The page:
DEP chief irked by EPA interference
April 20, 2009 ·
DEP Secretary Randy Huffman says he is frustrated by the Environmental Protection Agency stepping on his agency’s toes.
EPA officials were in Charleston last week. The EPA is raising concerns about several mountaintop removal permits, including two in West Virginia, but Huffman says all mining-related activities are already heavily regulated by the DEP.
“We are the environmental regulators here in West Virginia," he said. "We are the ones on the front line here. We are the ones responsible for protecting the environment. We have a very rigorous and robust regulatory program that is basically being challenged.
"We’ve already forced the companies to make a lot of concessions and change the way they do business and there have been a lot of changes made over the past 10 years. We feel like we’ve been through this process; that’s just another source of frustration. But primacy for regulating surface mining in West Virginia belongs to the state and not the federal government."
During the two days of meetings in Charleston, EPA officials met with representatives from the state Department of Environmental Protection, mining company representatives and the governor in an effort to explain their decision.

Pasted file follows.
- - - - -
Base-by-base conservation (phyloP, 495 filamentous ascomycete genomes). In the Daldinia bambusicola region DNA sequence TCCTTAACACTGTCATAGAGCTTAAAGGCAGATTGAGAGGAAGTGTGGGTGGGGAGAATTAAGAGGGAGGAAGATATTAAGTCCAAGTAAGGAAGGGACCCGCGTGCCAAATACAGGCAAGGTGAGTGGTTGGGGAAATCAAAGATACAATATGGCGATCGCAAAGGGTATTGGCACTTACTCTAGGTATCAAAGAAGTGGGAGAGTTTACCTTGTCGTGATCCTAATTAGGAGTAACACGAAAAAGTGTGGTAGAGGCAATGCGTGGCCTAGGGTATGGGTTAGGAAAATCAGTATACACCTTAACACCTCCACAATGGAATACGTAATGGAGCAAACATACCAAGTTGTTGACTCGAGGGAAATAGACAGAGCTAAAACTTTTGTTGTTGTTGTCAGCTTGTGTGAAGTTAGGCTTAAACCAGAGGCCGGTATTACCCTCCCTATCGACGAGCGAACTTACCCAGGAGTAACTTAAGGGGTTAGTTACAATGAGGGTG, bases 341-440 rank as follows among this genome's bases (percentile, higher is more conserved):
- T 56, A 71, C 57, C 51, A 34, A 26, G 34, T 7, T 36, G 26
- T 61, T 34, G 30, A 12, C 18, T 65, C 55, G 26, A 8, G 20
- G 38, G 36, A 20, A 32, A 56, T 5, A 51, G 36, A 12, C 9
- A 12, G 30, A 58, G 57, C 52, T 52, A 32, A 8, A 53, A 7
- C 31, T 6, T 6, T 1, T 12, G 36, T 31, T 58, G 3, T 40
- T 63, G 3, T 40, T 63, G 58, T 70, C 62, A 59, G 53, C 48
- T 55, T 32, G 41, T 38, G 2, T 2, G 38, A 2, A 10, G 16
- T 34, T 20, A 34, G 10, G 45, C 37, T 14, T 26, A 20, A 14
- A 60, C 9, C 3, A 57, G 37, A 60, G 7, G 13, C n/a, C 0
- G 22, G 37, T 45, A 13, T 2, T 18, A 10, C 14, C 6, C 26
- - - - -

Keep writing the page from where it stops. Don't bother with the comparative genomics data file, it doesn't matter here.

During the meetings, Huffman says both sides got to explain their points of view.
“We understand a lot more about where EPA is coming from, and that’s been very helpful because their objection letters to these permits kind of came out of the blue and caught everyone off-guard," he said. "It’s a little bit frustrating in that these permit applications have been through a long and rigorous process over the course of a couple of years and EPA has made their objections known here in the final hour.”
Huffman says the sticking point is that the EPA believes that creating valley fills—the practice where the tops of the mountains are removed and put into a nearby valley—contribute to stream degradation. But Huffman says valley fills are essential to mountaintop removal, as well as the state’s economy.
“Mainly what we’re concerned about as regulators is the ability to develop land after mining," he said. "You need valley fills if you’re going to have a viable post mining economy. You need flat land. And in order to have flat land you need to have valley fills, and one of our biggest concerns is that EPA is wanting to reduce the size and number of valley fills in Appalachia.”
The EPA has avoided making any kind of blanket declarations on mountaintop removal, and has said only that future permits will be closely scrutinized.